Degree completed in 2019.

Complex Mosaic Landscapes: Novel methodologies to understand dynamics of Cocoa farming in Ghana


Academic Profile

Christine holds an MSc in Conservation Biology (with Distinction) from the University of Cape Town (UCT) and a BSc (Hon) in Evolution and Ecology (with Distinction) from the University of Western Ontario (UWO). After completing her MSc, Christine worked with Dr Henrik Ernstson at the Environmental and Geographical Sciences department at UCT on a project investigating the role of scale-crossing brokers in ecosystem governance. Following this she worked with Professor Graeme Cumming for two years at UCT as the project manager and researcher for the Spatial Resilience in Protected Areas project. Christine joined the Environmental Change Institute and the Ecosystems Lab in Oct 2014.

  • Clarendon Scholarship (2014-2017)
  • Patrick Niven Memorial Award for top MSc student (2012)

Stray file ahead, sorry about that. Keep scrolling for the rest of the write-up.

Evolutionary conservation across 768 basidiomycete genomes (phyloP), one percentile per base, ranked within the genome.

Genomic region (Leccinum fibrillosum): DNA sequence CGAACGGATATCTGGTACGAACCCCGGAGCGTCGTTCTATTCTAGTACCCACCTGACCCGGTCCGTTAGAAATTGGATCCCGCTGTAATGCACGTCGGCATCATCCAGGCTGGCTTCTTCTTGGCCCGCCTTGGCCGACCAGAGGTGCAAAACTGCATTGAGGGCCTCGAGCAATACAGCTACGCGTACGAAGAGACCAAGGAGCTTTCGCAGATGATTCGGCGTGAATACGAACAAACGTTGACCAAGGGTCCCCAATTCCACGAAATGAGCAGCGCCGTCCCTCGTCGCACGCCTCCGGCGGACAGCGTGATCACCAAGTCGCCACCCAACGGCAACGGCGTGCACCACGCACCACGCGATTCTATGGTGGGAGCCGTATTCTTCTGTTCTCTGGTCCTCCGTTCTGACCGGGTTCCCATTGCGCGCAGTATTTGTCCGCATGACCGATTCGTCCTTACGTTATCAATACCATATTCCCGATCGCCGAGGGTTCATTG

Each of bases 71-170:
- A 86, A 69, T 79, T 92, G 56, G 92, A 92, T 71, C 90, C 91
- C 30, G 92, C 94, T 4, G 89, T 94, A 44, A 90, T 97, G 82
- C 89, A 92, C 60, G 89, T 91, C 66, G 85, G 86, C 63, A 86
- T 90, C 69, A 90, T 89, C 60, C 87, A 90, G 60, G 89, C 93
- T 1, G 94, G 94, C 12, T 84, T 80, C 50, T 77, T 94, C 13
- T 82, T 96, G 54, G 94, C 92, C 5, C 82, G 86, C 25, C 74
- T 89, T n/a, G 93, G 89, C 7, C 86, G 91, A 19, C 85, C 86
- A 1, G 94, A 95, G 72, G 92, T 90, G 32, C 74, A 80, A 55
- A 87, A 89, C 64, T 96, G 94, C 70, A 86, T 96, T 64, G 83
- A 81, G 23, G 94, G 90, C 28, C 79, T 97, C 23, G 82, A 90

• Robert T. Jones Scholarship at the University of St. Andrews (2006-2007)

Current Research

Christine's research focuses on investigating the relationships between humans and their natural environment using a Social-Ecological Systems (SES) approach. Her central research interests include the study of resilience and complex systems theory, network analysis in SES, disturbance and vulnerability in ecological systems and broad landscape change.

Doctoral Research

Christine's project will use a Social-Ecological Systems (SES) approach to gain a better understanding the interdependencies between humans and the environment in cocoa producing communities in Ghana. She will use modelling approaches to connect qualitative and quantitative data, and gain an understanding of the historical and future resilience of the region to social, ecological and political disturbance and change.

Current Teaching